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Freedom of expression on the line: a look back at 2007 - Daily News Egypt

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Freedom of expression on the line: a look back at 2007

The year 2007 was a bumpy ride for Egyptian media professionals, marking a significant upsurge in clampdowns on freedom of expression, with editors, bloggers, and activists paying a high price for voicing their views on sensitive political and religious issues. Ironically, the broader margin of freedom given to the independent press had led to hostile …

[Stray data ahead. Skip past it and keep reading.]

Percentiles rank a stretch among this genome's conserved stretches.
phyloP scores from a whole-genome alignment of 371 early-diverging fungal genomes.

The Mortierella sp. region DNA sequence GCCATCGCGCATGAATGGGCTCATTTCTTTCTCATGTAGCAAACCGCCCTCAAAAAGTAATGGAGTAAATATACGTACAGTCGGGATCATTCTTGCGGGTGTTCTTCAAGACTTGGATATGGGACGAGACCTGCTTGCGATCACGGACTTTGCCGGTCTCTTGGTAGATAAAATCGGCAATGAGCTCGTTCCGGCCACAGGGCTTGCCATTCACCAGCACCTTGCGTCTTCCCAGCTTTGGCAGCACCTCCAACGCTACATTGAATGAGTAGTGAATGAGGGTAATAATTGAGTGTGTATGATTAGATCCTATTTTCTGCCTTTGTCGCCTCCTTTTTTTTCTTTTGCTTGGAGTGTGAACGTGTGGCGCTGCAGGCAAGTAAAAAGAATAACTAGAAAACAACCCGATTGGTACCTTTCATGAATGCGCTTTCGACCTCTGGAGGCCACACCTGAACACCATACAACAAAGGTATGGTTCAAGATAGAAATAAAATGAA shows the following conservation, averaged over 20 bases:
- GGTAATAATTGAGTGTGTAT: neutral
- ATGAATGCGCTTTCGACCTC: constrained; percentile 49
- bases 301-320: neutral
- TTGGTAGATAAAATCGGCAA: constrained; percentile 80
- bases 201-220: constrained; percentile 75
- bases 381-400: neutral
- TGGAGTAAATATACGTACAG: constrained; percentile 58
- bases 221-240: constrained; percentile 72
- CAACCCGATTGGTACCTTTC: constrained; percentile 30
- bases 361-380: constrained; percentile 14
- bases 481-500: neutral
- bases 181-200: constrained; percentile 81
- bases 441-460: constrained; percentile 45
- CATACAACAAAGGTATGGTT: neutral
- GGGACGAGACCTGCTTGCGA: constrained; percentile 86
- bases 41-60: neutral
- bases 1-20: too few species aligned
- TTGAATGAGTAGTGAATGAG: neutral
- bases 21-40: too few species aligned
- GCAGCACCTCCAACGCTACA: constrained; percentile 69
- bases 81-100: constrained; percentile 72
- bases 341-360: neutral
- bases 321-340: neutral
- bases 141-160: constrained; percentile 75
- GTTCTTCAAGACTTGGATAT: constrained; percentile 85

The year 2007 was a bumpy ride for Egyptian media professionals, marking a significant upsurge in clampdowns on freedom of expression, with editors, bloggers, and activists paying a high price for voicing their views on sensitive political and religious issues. Ironically, the broader margin of freedom given to the independent press had led to hostile coverage against which the authorities hit back, leading to criticism by international rights groups and causing Egypt to slide to the bottom rankings in major indexes measuring freedom of expression around the world.In May the Washington-based Committee to Protect Journalists (CPJ) designated Egypt as one of the world’s worst backsliders on press freedom.Arrests, detainment, and imprisonment of Internet bloggers, newspaper editors and journalists, as well as bizarre cases of libel and defamation involving head judges are all part of Daily News Egypt’s roundup of attacks on freedom of expression in 2007.The year opened with the sentencing of blogger Kareem Amer to four years in prison in February, which sparked a fury among civil society activists and an outcry by the international media. A critic of Al-Azhar and the government, Amer was jailed for insulting Islam and President Hosni Mubarak on his blog. The case marks the first time Egypt applies a prison sentence on a cyber dissident.In April, security officials at the Cairo Airport arrested Muslim Brotherhood-affiliated journalist and blogger Abdel Moneim Mahmoud to catch a flight to Sudan to report on human rights in the Arab world for a London-based satellite channel.An outspoken critic of the Egyptian government and an avid anti-torture activist, Mahmoud was charged with belonging to a banned group and defaming the government. He was held at various facilities including Tora prison for approximately one month before being released.In late November, another Brotherhood-affiliated blogger and activist Ahmed Mohsen was reportedly arrested in El Fayyoum along with a number of members of the group. Mohsen is believed to be among the first to expose an alleged crime of torture and police abuse in his native town by contacting media outlets in Cairo and urging bloggers to write on the case. A number of Arab and Egyptian bloggers who refer to themselves as “The Arab Bloggers Union recently started an online campaign in support of Mohsen. In April, head judge of the Alexandria Court of Appeals, Abdel Fattah Mourad, filed a lawsuit against 51 websites belonging to prominent Egyptian human rights organizations and bloggers demanding their shutdown on the basis that they “tarnish the reputation of the Egyptian government. The case, also referred to as the “51 websites trial evolved shortly after the Cairo-based Arabic Network for Human Rights Information (HRInfo) accused Judge Mourad of violating the organization’s intellectual property rights by allegedly including 50 pages of an its report on Internet blogging in his own book without citing sources or including references. According to HRInfo, a verdict was supposed to be issued on Dec. 8.In a separate lawsuit, the judge reportedly accused HRInfo Director Gamal Eid and Ahmed Seif, Director of the Hisham Mubarak Law Center, of blackmail.On World Press Freedom Day (May 2), Cairo Criminal Court ironically sentenced Al-Jazeera journalist Howaida Taha to six months in prison for “possessing and giving false pictures about the internal situation in Egypt that could undermine the dignity of the country. Taha had been working on a documentary film about torture in Egypt and was stopped and stripped of her video tapes and computer at Cairo airport in early January as she tried to board a flight to Qatar. In September, four editors of opposition and independent newspapers – Adel Hamouda, editor of the weekly Al-Fagr, Wael Al-Ibrashi, of the weekly Sawt Al-Umma, Abdel Halim Qandil, former editor of the weekly Al-Karama, and Ibrahim Eissa, editor of the daily Al-Dostour – were sentenced to one year in prison and a LE 20,000 fine for “publishing false information likely to disturb public order. According to a report issued by CPJ, the case was initiated by a lawyer affiliated with the ruling National Democratic Party (NDP) who accused the editors of defaming government officials and spreading false information.The sentences were announced on the heels of charges made in August against Eissa by the state security general prosecutor for spreading rumors “likely to disturb public security and damage the public interest following the publication of a series of articles in Al-Dostour that questioned the health of President Mubarak. Around the same time, Al-Wafd editor-in-chief Anwar Al-Hawari, deputy editor Mahmoud Ghalab, and the newspaper’s politics editor Amir Salem were convicted on libel charges filed by 11 lawyers reportedly affiliated with the NDP. They received two-year prison sentences each but are free on appeal. In response to September’s “mass sentencing of editors and journalists, numerous opposition and independent newspapers partook in a non-publishing strike on Oct. 8 as a gesture of solidarity with the convicted editors and journalists. In late October, Al-Hawari was reportedly convicted in absentia by a criminal court in Assiut along with Mahmoud Abaza, the chairman of the board of the newspaper, and reporter Younes Darwish on charges of libeling two lawyers in an article.Also in late October, Coptic human rights activist and blogger Hala El-Masry, also known as Hala Helmy Botros, claimed to have been subjected to temporary arrest by the police in Qena governorate following alleged harassment by state security.El-Masry previously told Daily News Egypt that the harassment was a direct result of a report on religious freedom in Egypt issued by the US Congress in which there is a reference to her name. A few weeks ago, activist and Award-winning blogger Wael Abbas argued that “an electronic war is being fought against him following the decision of video-sharing giant YouTube to disable his account because of user complaints about the “brutal content of his “torture videos. Abbas’s yahoo email account was reportedly shut down around the same time of the disabling of his YouTube site.Most recently, Sawt Al-Umma’s El Ibrashi appeared in a Cairo court on Dec. 10 on six charges of insult and defamation filed by businessmen and company managers following a series of articles on alleged “infringements in the companies.